Revolution in Bolivia

The government’s failure to nationalize its natural gas industry has led to an explosive situation

Ryan Grim

Tension is on the rise.

Boli­vian leg­is­la­tors aban­doned a besieged La Paz on June 9 to con­vene in Sucre, near­ly 500 miles to the south­east, in order to select a new pres­i­dent. But demon­stra­tors had oth­er ideas. Block­ades were lift­ed so that truck­loads of pro­test­ers could race to Sucre to pre­vent par­lia­ment from nam­ing right-wing Sen­ate leader Hor­man­do Vaca Diez as the suc­ces­sor to the oust­ed Car­los Mesa. May­ors of La Paz and El Alto announced hunger strikes to oppose Vaca Diez, who was sup­port­ed by only 16 per­cent of Boli­vians in a recent poll. 

Parliament’s morn­ing ses­sion was can­celled as min­ers, coca grow­ers and oth­er demon­stra­tors bat­tled police in the streets, lead­ing to one death, labor leader Juan Coro, who was shot in the chest by police. Accord­ing to news reports, sev­er­al leg­is­la­tors urged the can­cel­la­tion of the ses­sion so that they could fly out of Sucre before demon­stra­tors took over the air­port. They didn’t move quick­ly enough. In protest of Vaca Diez, air­port work­ers went on strike and the air­port was shut down. Now stuck in Sucre, par­lia­ment met near mid­night and gave in. Vaca Diez – yes, his name is Ten Cow” – resigned his con­sti­tu­tion­al right to ascend to the throne, as did the next in line, Mar­lo Cos­sio. At 11:47 p.m., the man whom pro­test­ers had been demand­ing for pres­i­dent, Supreme Court leader Eduar­do Rodriguez, was sworn in.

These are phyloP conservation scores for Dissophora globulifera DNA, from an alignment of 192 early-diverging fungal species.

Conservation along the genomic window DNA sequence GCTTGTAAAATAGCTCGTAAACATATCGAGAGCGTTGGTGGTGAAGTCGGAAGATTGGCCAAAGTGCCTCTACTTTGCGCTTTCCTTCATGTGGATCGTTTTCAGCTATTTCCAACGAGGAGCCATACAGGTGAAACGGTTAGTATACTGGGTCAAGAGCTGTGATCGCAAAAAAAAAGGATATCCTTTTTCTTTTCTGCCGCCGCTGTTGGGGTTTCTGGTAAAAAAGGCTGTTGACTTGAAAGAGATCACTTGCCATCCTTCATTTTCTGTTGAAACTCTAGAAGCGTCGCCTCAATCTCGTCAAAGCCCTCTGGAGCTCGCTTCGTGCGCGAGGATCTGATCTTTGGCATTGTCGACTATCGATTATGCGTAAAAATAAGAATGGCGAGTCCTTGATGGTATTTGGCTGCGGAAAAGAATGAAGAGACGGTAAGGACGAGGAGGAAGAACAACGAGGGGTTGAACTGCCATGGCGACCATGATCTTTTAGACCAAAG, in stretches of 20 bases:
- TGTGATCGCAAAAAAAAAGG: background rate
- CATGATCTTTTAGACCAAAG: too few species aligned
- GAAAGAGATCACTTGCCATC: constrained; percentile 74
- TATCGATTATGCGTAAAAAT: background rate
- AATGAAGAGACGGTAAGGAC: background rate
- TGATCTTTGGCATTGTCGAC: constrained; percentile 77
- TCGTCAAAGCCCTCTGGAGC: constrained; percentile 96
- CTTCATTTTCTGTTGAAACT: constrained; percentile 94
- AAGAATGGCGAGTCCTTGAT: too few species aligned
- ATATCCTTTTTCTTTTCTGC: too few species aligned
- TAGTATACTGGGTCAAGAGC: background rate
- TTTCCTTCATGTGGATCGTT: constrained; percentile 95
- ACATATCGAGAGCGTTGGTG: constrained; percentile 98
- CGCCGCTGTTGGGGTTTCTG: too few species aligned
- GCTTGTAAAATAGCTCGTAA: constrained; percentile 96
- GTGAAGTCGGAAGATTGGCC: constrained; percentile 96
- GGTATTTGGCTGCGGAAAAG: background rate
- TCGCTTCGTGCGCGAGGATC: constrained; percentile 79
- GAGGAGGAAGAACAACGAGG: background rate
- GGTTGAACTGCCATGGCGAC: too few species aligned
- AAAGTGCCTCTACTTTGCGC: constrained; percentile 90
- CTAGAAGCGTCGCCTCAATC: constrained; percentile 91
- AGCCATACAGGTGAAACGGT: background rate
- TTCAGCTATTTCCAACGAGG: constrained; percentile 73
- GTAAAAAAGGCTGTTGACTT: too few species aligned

Since then, block­ades have been lift­ed along with ten­sions, and Rodriguez has vowed to call new elec­tions for pres­i­dent and con­gress with­in six months. Bolivia has been locked in an ide­o­log­i­cal stale­mate for sev­er­al years now, but the wind seems to be blow­ing left­ward after the last sev­er­al weeks. Although the cri­sis is sim­mer­ing for now, the main thrust of the demon­stra­tors’ demand has not yet been met. 

The upris­ing revolved around con­trol of Bolivia’s vast and recent­ly dis­cov­ered reserves of nat­ur­al gas, val­ued at more than $250 bil­lion – 10 times the nation’s annu­al GDP. On May 16, the Boli­vian gov­ern­ment raised tax­es on for­eign com­pa­nies who exploit the reserves. Indige­nous groups took to the streets, claim­ing the bill didn’t go far enough and call­ing for full nation­al­iza­tion of the indus­try. Evo Morales, leader of the strongest indige­nous par­ty in the nation – Move­ment Toward Social­ism, or MAS – ini­tial­ly reject­ed calls for nation­al­iza­tion, ask­ing instead for high­er tax­es. Caught in the mid­dle, he has since moved to the left, endors­ing nation­al­iza­tion but argu­ing that it should be done through a nation­al con­sti­tu­tion­al assem­bly. A June 12 poll showed 76 per­cent sup­port for nationalization.

On June 3, Pres­i­dent Mesa capit­u­lat­ed to the demand of a con­sti­tu­tion­al assem­bly, but by that time it was clear that the demon­stra­tors, two weeks into their stay in La Paz, were look­ing for more. Mesa offered his res­ig­na­tion, open­ing the door for Vaca Diez and the ensu­ing drama.